Greetings from Ms. Naomi Adler, Chief Executive Officer, Jewish Federation of Greater Philadelphia

Ms. Naomi Adler On behalf of the Jewish Federation of Greater Philadelphia and our Jewish Community Relations Council, I thank you for the opportunity to be part of today’s wonderful celebration of the 50th anniversary of Nostra Aetate. I am Naomi Adler, CEO of the Jewish Federation. We bring together the people and organizations of our Jewish community to generate and allocate the financial and volunteer resources necessary to care for those in need and strengthen Jewish identity — locally, in Israel and around the world. Our Jewish Community Relations Council further serves the needs of the Jewish community through building community relations, social action and advocacy. We thank the AJC, ADL and Board of Rabbis for partnering with us today. We would also like to welcome Rabbi Abraham Skorka to Philadelphia.

Many are familiar with the civil rights struggles of other communities and the progressive, societal changes that have occurred, or are now occurring for them. Nostra Aetate should be seen in that light, as it was a major “civil rights” achievement for Jews. We are delighted to be celebrating this momentous occasion with our Catholic friends.

It is easy to take for granted today’s strong relationship between the Jewish and Catholic communities, but it was not always so. There was a time when our two communities were wary of each other and had little or no interaction. It is also important to remember the journey over the past 50 years. We have all come a long way. All of us have worked hard to cultivate friendships, dialogues and opportunities for mutual learning.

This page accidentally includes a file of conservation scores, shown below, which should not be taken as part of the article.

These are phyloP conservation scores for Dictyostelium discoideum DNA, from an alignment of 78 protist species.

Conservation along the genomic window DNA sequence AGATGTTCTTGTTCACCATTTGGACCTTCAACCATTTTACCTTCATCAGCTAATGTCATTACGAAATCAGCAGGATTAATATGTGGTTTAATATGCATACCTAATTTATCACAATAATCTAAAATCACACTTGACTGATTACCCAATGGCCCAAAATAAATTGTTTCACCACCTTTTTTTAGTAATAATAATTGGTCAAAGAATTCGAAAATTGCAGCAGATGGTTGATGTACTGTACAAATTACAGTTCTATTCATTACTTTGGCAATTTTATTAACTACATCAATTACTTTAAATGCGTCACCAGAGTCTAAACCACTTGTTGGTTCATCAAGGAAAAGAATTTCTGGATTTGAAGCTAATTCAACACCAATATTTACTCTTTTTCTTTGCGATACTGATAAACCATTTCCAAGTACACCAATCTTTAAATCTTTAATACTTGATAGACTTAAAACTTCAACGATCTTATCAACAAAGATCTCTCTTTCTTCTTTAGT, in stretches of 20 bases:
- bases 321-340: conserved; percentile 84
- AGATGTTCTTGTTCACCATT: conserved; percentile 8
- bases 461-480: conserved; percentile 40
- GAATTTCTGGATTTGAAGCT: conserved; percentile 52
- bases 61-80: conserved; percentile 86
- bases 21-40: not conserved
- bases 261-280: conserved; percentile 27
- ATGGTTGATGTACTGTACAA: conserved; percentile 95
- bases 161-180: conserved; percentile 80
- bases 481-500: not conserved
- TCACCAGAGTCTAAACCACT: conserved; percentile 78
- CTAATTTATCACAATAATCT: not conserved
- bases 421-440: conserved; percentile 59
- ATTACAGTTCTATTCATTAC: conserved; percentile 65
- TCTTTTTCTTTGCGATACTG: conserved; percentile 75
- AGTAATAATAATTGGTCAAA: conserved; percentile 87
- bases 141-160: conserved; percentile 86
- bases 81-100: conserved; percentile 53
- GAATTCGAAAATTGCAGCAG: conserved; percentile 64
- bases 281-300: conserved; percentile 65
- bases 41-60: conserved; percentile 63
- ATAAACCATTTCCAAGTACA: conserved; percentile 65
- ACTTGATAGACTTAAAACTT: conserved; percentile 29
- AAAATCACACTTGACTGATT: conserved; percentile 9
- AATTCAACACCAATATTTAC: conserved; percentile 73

This was thanks to the great effort and ongoing commitment of many people. It was also thanks to the groundbreaking work of Saint Joseph’s University’s Institute for Jewish-Catholic Relations which, within a year of the issuing the Nostra Aetate, was created due to a joint effort of the then-Saint Joseph’s College, and in cooperation with the American Jewish Committee.

Today the relationship between the Catholic and Jewish communities here in Greater Philadelphia has blossomed into a productive partnership that is very important and beneficial for both communities. We have created a more progressive and vibrant Philadelphia community, a place where we are able to work together to face the challenges that confront our city.

How gratifying it is that we will be able to mark this day with the unveiling of a beautiful new sculpture, one that will no doubt receive national and even international recognition, celebrating a 50-year journey of friendship between Catholics and Jews in Philadelphia. On behalf of the organized Jewish community of Philadelphia, I thank you again for this opportunity to be here today.